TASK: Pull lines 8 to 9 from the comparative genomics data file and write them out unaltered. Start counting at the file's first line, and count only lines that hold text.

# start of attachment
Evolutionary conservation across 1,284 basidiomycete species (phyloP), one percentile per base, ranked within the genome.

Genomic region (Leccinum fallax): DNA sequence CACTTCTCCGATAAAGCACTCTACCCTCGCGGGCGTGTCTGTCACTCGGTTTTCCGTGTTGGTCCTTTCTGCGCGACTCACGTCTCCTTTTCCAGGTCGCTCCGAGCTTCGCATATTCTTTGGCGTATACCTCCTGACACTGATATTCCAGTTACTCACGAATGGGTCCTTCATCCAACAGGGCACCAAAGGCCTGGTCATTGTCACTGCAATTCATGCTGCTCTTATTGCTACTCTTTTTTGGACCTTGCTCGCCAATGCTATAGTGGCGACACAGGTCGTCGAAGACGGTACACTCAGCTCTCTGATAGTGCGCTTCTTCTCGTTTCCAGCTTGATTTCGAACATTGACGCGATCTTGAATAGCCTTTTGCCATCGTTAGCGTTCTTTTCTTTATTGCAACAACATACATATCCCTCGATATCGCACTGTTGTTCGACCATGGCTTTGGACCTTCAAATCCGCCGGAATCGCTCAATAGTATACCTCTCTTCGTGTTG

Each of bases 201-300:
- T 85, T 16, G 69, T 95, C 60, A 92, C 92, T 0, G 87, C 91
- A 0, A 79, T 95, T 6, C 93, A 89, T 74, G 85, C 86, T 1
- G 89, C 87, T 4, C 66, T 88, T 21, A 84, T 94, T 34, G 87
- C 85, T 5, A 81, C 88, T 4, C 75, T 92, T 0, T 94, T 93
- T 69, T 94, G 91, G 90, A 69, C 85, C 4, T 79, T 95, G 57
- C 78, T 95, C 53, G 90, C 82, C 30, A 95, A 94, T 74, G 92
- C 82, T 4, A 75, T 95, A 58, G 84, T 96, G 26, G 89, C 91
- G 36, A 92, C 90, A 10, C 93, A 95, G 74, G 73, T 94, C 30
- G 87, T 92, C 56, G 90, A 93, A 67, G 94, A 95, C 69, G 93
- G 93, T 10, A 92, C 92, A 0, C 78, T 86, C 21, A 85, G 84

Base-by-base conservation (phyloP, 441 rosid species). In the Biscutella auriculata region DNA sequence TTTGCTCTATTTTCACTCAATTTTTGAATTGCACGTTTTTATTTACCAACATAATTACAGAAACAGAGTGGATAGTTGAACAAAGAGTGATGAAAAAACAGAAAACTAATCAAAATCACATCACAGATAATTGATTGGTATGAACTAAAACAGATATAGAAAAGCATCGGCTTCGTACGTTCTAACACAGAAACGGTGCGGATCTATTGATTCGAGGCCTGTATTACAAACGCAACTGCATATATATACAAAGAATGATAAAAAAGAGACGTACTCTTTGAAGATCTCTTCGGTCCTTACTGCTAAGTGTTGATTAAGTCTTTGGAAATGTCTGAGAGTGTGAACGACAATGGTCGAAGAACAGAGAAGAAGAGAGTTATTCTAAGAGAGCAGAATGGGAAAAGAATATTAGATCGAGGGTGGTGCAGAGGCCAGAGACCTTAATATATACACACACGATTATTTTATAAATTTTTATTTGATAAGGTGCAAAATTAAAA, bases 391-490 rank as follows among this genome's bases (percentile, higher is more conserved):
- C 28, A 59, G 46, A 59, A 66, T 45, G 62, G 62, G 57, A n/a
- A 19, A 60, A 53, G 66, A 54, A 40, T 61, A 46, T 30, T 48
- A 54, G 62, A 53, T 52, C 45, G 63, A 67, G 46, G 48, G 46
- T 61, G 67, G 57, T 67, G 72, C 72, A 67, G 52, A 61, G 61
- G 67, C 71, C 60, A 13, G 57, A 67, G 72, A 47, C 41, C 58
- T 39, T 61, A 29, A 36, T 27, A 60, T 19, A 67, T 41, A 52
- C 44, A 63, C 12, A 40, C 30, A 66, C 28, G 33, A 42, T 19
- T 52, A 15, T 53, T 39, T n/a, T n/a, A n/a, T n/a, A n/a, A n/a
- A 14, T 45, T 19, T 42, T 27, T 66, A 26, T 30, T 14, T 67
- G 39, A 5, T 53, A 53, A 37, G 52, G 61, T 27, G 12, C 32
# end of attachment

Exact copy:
- T 69, T 94, G 91, G 90, A 69, C 85, C 4, T 79, T 95, G 57
- C 78, T 95, C 53, G 90, C 82, C 30, A 95, A 94, T 74, G 92